Tuesday, November 10, 2020

Put down your food when you read this blog entry

The Supreme Court has ruled that an inmate who was living in horrendous prison conditions can proceed with his lawsuit, and that the defendants cannot invoke qualified immunity, as the law is clearly established that the Eighth Amendment prohibits these conditions.

The case is Taylor v. Riojas, issued on November 2 without oral argument. The Court hands down rulings without oral argument when it thinks the issue is clear-cut. What makes this decision notable is that the Court almost always finds qualified immunity in civil rights cases against law enforcement. This case is the rare exception.

Qualified immunity allows municipal defendants off the hook from liability when the case law was not clearly-established at the time of the violation. So the constitutional clam may be legitimate, but if the cases did not already squarely point in that direction, then the defendants get the benefit of the doubt and are therefore immune from liability. This only applies in civil rights lawsuits against public officials.

Here, the inmate alleges that, for six days, he was "confined . . . in a pair of shockingly unsanitary cells. The first cell was covered, nearly floor to ceiling, in 'massive amounts of feces': all over the floor, the ceiling, the window, the walls and even 'packed inside the water faucet.'" Fearing contamination, the plaintiff did not eat or drink for nearly four days. Then he was sent to a freezing cold cell, which had a clogged drain in the floor to dispose of bodily wastes. Plaintiff did not urinate for over 24 hours. When he did relieve himself, it caused the drain to overflow and raw sewage to spill across the floor. Since he was confined without clothing and the cell had no bunk, plaintiff "was left to sleep naked in sewage." I hope you are not eating while reading this.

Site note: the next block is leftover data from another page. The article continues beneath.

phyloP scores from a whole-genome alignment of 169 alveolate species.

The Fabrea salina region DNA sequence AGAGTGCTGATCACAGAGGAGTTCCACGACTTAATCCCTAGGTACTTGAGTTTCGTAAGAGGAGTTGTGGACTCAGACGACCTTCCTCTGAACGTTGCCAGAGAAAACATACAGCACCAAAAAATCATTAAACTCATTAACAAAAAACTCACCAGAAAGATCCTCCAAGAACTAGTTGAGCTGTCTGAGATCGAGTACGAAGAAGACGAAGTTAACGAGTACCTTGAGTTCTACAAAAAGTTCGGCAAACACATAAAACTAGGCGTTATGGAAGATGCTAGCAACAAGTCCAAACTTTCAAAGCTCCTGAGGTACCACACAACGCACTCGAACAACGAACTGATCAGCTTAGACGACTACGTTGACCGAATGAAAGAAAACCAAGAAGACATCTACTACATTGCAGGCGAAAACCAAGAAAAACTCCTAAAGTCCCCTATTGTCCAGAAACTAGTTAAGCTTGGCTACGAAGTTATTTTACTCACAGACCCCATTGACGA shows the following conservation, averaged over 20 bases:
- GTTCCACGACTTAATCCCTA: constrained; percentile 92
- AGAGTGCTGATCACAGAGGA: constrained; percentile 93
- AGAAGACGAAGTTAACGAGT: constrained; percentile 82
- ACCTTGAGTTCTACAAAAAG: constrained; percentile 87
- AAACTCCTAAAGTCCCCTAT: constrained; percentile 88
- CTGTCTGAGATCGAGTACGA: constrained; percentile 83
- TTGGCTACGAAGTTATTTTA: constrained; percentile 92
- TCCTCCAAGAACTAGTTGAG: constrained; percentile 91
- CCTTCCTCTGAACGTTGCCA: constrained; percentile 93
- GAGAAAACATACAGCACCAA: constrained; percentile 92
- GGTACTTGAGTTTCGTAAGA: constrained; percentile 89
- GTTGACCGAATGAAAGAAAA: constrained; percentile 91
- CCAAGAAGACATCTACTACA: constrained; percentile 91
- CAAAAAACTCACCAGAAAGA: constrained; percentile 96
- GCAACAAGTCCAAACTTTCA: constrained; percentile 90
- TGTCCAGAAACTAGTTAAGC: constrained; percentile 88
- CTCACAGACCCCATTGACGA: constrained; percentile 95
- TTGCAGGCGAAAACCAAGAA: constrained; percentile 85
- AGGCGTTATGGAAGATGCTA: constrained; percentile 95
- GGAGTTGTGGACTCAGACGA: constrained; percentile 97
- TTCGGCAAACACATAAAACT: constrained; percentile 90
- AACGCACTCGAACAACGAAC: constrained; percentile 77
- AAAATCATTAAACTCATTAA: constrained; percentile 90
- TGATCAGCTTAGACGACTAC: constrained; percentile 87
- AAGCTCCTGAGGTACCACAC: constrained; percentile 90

The Fifth Circuit said these conditions violate the Eighth Amendment but that case law in that circuit did not clearly show this was a constitutional violation. The Supreme Court reverses and said that the prison official who were responsible for these conditions can be held liable. Other than Hope v. Pelzer, 536 U.S. 730 (2002), the Supreme Court does not cite any case law for the proposition that these conditions were illegal, a rare omission in a qualified immunity case. Hope may have been the last time the Court rejected qualified immunity in a civil rights case. The Court does say, "no reasonable correctional officer could have concluded that, under the extreme circumstances of this case, it was constitutionally permissible to house Taylor in such deplorably unsanitary conditions for such an extended period of time."

Justice Thomas dissented without comment. Justice Alito concurred but said the Court shouldn't have taken the case in the first instance because the Court was only correcting the Fifth Circuit's misapplication of the law; the Court normally takes cases that highlight a split among the circuits about legal standards. 

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